Georgia’s Poised To Be Regional Powerhouse

Electrifying transportation will transform one of the nation’s largest industries. In 2019, the transportation sector accounted for 8.7% of U.S. gross domestic product. Changes in this sector will therefore have compounded effects throughout our economy. Ford, General Motors, Honda, Hyundai, and Volkswagen have all committed to the electrification of 100% new vehicles between 2030 and 2040. These five automakers alone have committed over $800 billion to get it done. Scores of money and jobs are at stake, including in the supply chain, from mineral mining to charging station providers.

Southern Alliance for Clean Energy (SACE) and Atlas Public Policy publish the second annual “Transportation Electrification in the Southeast” report, tracking the regional EV market across a range of indicators. This year’s report shows remarkable growth across all six indicators in the Southeast.

Southeast EV Indicators through July 2021

SACE and Atlas Public Policy also produced state-specific data, including for Georgia, which shows that Georgia is a regional EV manufacturing and supply chain powerhouse, second only to Tennessee in manufacturing investment and jobs. Georgia also ranks second in our region in EV sales and charging station deployment, trailing only Florida. Strong EV sales and charger deployments point to a growing EV market, which is vital for Georgia to sustain in order to continue attracting EV manufacturing and supply chain investments as manufacturers want to locate where their products are selling.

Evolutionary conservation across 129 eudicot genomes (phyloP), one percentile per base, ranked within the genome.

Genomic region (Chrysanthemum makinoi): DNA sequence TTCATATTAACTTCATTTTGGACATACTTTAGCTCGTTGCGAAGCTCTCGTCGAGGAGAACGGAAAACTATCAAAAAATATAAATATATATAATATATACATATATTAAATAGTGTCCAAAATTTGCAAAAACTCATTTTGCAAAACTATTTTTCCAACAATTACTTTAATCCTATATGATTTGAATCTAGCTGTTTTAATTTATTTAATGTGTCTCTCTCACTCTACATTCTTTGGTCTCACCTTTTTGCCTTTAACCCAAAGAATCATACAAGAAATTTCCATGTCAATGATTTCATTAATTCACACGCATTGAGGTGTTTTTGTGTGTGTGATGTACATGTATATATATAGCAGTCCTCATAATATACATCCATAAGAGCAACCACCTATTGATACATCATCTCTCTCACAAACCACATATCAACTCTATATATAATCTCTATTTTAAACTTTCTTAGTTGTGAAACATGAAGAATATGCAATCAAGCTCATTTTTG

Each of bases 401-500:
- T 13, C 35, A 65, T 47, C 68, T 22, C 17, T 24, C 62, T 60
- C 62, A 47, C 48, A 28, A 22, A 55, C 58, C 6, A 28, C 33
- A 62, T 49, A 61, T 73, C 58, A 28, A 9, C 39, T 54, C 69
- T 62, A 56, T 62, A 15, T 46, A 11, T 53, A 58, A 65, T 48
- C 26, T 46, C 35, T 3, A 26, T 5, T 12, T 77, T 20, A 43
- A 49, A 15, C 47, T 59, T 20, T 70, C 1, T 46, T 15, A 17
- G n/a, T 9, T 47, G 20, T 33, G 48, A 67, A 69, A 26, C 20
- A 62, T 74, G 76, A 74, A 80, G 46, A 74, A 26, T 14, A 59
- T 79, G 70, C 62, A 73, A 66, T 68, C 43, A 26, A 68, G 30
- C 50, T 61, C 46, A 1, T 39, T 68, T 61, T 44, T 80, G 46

As a measure to ensure Georgia holds its competitive advantage, Governor Kemp created the Electric Mobility Innovation Alliance. The alliance brings together industry stakeholders in order to identify what’s needed to grow the electric mobility ecosystem and strengthen Georgia’s position in electrification-related innovation and manufacturing.

State’s Economy Could Get $7.9 Billion Annual Boost

However, the economic opportunities go beyond manufacturing and jobs. Today, Georgia imports 100% of the gas and diesel that fuels transportation. SACE’s “Retained Transportation Fuel Spending in the Southeast” report shows when Georgia consumers fill up at the pump, ⅔ of every dollar spent trickles out of the state’s economy, destined for oil-rich states and nations. If all the cars, trucks, and buses in Georgia were electric today, ⅔ of the money consumers and fleet managers would spend on electricity would stay in the local economy. The result would be a $7.9 billion annual boost to the state’s economy.